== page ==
So I just watched Makers: Women Who Make America, the PBS documentary about the American women’s movement of the 1960s and 70s and its’ far-reaching effects. If you haven’t had a chance to check it out, I highly recommend it—the movie is well-made and packed with information. It’s also an emotional experience, watching this film: hearing the stories of the women who made history, often in their own voices, and seeing footage of women awakening to their potential is both humbling and empowering.
The film, which is three hours long, is presented in three segments: Awakening, Changing the World, and Charting a New Course. We get to hear and see all of the major milestones of the movement: the publication of Betty Friedan’s The Feminine Mystique, the passage of the 1964 Civil Rights Act, the 1968 protest of the Miss America pageant (at which no bras were burned), the sit-in at the Ladies’ Home Journal office, the August 1970 march in New York to commemorate the 50th anniversary of suffrage, the passage of Title IX in 1972, the groundbreaking tennis match between Billie Jean King and Bobby Riggs, and the 1973 case of Roe vs. Wade. But the film doesn’t only chronicle the high points of change—it is honest about the fractures in the movement, including the frustrations of women of color and lesbians, who were marginalized by the white, middle-class nature of mainstream feminism.
As we progress through history, we also hear where, how, and why the movement stalled. Phyllis Schlafly, who spearheaded the movement to stop the states’ passage of the Equal Rights Amendment and kicked off the 1980’s conservative religious movement in favor of patriarchy, appears in footage both old and new to condemn feminism. We also see progress in the 80s, however, from the rise in consciousness about sexual harassment (with emphasis on Clarence Thomas’ sexual harassment of Anita Hill) and domestic violence—and laws against them—to the continued progress women made in business and government. Finally, we are left in the present, with a very clear picture of how we got here, and what is still left undone: the pay gap, the burden of poverty and work for women of color, insufficient childcare options, and a workplace structured for the 1950s.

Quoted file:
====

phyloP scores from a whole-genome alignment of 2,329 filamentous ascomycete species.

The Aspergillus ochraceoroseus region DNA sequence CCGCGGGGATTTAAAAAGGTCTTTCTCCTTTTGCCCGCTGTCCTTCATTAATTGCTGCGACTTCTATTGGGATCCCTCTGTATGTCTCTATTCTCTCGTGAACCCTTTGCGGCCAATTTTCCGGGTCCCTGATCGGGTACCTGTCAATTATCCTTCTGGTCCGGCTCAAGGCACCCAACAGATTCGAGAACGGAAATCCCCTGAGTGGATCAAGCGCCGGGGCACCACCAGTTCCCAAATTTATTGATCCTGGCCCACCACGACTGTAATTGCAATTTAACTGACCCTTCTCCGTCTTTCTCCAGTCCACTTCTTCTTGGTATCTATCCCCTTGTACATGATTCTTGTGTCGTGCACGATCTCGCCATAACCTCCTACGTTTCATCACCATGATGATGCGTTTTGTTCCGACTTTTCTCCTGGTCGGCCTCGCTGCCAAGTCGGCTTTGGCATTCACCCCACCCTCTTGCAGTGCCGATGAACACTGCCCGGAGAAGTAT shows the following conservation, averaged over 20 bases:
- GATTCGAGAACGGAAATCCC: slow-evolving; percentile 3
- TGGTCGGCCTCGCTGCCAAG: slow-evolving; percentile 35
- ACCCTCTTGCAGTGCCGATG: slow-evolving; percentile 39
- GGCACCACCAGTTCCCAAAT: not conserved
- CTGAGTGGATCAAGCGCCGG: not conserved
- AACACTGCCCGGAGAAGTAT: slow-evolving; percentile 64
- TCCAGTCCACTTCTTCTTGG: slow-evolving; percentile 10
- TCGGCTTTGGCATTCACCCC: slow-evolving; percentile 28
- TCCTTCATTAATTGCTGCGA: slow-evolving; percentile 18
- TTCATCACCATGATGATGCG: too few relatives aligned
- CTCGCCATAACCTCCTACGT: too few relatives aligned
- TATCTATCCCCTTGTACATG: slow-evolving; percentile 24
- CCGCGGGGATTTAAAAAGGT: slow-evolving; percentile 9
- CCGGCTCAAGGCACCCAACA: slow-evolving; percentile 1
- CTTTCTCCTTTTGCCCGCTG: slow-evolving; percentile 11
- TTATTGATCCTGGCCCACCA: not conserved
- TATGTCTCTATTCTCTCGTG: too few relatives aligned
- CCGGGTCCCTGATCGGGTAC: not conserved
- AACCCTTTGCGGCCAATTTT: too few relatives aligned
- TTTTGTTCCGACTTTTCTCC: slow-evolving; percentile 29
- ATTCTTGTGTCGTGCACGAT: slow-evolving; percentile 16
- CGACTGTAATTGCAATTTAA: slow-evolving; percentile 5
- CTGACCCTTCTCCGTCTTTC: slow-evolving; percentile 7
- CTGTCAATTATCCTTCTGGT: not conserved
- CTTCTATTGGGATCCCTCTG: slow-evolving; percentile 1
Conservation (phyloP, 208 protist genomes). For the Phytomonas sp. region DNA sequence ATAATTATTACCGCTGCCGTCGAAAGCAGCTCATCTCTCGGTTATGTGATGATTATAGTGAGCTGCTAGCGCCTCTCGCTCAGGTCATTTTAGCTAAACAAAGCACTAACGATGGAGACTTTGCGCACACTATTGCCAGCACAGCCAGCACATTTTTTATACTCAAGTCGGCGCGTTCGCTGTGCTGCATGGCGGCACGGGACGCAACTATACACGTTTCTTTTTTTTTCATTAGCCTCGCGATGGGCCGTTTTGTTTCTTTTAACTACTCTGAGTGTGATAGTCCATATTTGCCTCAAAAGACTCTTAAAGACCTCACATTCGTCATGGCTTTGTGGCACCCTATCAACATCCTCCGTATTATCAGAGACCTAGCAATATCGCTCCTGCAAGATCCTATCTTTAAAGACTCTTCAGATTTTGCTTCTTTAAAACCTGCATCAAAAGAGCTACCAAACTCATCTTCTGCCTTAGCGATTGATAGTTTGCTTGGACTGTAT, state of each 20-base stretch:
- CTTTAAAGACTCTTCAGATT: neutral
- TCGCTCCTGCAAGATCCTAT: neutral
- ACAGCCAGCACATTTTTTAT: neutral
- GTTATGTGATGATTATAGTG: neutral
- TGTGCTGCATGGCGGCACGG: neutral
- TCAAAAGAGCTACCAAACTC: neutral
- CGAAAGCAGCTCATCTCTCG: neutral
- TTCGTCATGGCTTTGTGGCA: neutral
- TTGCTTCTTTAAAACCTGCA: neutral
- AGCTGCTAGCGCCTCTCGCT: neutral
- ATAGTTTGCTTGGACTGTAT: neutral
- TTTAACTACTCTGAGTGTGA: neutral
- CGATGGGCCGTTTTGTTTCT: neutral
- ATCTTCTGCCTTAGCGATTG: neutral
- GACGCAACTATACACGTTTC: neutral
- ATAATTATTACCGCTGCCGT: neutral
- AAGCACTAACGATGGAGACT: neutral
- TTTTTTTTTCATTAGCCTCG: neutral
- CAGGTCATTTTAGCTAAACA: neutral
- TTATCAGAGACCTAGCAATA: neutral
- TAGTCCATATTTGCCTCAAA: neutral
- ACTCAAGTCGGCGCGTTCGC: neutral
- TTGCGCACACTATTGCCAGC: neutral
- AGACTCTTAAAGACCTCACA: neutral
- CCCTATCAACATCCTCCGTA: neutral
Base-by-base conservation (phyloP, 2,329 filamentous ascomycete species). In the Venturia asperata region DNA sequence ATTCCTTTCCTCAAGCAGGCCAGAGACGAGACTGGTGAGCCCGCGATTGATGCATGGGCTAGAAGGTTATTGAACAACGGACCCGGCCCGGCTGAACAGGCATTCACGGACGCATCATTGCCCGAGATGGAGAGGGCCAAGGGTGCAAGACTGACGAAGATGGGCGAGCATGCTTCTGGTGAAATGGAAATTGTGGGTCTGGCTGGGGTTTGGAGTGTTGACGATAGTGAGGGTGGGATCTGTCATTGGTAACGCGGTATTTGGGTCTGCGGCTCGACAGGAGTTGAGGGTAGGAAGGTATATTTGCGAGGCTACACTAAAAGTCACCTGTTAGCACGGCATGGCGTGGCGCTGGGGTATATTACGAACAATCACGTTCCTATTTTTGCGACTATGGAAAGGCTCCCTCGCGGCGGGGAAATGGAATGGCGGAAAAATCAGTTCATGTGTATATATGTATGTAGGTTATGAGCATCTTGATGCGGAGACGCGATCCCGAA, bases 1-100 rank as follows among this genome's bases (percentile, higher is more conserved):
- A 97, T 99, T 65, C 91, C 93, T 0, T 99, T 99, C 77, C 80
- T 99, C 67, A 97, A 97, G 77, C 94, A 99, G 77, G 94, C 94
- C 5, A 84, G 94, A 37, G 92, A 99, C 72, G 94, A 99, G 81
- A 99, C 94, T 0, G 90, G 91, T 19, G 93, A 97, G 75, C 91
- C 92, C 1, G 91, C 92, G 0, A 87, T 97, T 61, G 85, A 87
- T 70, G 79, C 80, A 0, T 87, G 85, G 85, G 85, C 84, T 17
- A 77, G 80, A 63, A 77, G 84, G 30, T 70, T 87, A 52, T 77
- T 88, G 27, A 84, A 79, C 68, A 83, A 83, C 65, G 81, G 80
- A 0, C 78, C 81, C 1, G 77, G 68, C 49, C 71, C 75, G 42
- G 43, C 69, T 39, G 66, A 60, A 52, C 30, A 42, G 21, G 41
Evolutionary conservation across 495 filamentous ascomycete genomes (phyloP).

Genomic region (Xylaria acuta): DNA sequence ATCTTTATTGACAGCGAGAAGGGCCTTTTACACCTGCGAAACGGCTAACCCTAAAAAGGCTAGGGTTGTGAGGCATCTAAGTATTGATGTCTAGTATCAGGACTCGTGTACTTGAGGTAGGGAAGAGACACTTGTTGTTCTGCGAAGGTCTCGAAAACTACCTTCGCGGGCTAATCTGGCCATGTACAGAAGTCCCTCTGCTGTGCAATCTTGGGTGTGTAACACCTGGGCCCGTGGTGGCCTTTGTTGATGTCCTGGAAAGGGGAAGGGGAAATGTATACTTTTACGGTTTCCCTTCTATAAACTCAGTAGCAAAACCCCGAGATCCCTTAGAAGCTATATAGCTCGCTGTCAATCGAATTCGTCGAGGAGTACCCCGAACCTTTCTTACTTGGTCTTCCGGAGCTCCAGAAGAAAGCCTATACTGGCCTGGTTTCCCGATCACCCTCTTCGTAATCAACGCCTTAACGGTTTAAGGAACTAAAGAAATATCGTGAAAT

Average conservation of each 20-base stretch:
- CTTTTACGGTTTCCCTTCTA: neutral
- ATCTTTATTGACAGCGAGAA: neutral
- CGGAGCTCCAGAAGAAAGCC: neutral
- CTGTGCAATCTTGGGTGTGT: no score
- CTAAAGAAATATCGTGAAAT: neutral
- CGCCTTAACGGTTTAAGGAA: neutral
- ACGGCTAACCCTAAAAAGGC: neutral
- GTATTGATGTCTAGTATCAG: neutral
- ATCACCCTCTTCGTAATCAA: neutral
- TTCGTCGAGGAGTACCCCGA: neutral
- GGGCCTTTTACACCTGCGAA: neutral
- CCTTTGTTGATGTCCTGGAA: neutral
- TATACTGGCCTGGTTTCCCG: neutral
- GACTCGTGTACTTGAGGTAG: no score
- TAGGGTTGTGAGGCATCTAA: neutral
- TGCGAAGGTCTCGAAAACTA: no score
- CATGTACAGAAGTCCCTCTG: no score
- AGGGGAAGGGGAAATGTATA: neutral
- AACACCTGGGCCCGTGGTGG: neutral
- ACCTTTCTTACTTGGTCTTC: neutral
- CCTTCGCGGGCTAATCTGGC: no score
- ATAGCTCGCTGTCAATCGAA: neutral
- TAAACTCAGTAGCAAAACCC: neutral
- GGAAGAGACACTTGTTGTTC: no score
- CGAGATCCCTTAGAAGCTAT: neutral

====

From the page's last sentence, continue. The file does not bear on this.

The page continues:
History comes alive in this film because of the women who made it: we hear from so many admirable women. There are appearances by Gloria Steinem, Robin Morgan, Aileen Hernandez, Ruth Simmons, Sandra Day O’Connor, Ruth Bader Ginsburg, Hillary Rodham Clinton, Eleanor Holmes Norton, Erica Jong, Rita Mae Brown, Billie Jean King, and Oprah Winfrey. One of my favorite things about this movie is the way it focuses on the importance of everyday women and the decisions they make. For example, the film opens with the story of Kathryn Switzer, who caused quite a stir as the first woman to run the Boston Marathon in 1967. She knew—everyone knew, by the time that marathon was over—that she wasn’t just running it for herself. She was running it for all women. Again and again we hear that theme throughout this film: ordinary women did extraordinary things that made life better for all women.
There are two areas I wish the film had developed more: the activism by African American women and other women of color, and the role of third-wave feminism in our current culture. Although the film discusses the tension between white, middle-class feminists and women of color at several points, it doesn’t highlight the major players in this part of the movement to the degree it could have. For example, although the film discusses Shirley Chisholm (the first African-American woman in Congress), there is no mention of Fannie Lou Hamer or Ella Baker, African American women who were very prominent in the Civil Rights movement and played a role in advancing the rights of all women, or Alice Walker and her use of the term Womanist. And although the film includes Amy Richards, the founder of Third Wave Foundation, it could have discussed current activism to a greater degree, including Slutwalk and the energies of feminist bloggers and writers such as Jessica Valenti.
Although these areas could have been developed more, the film does recognize the vital contributions of both women of color and of young women, and the work we still have left if we are to give every woman the opportunities that the feminist movement made possible for some. Makers is a film that leaves you with a sense of both pride and restlessness: American women have accomplished much, but we are still living in a half-changed society. If you need some inspiration for figuring out how to push the boundaries in your own life, check out the lives of the ordinary, extraordinary women in this wonderful film.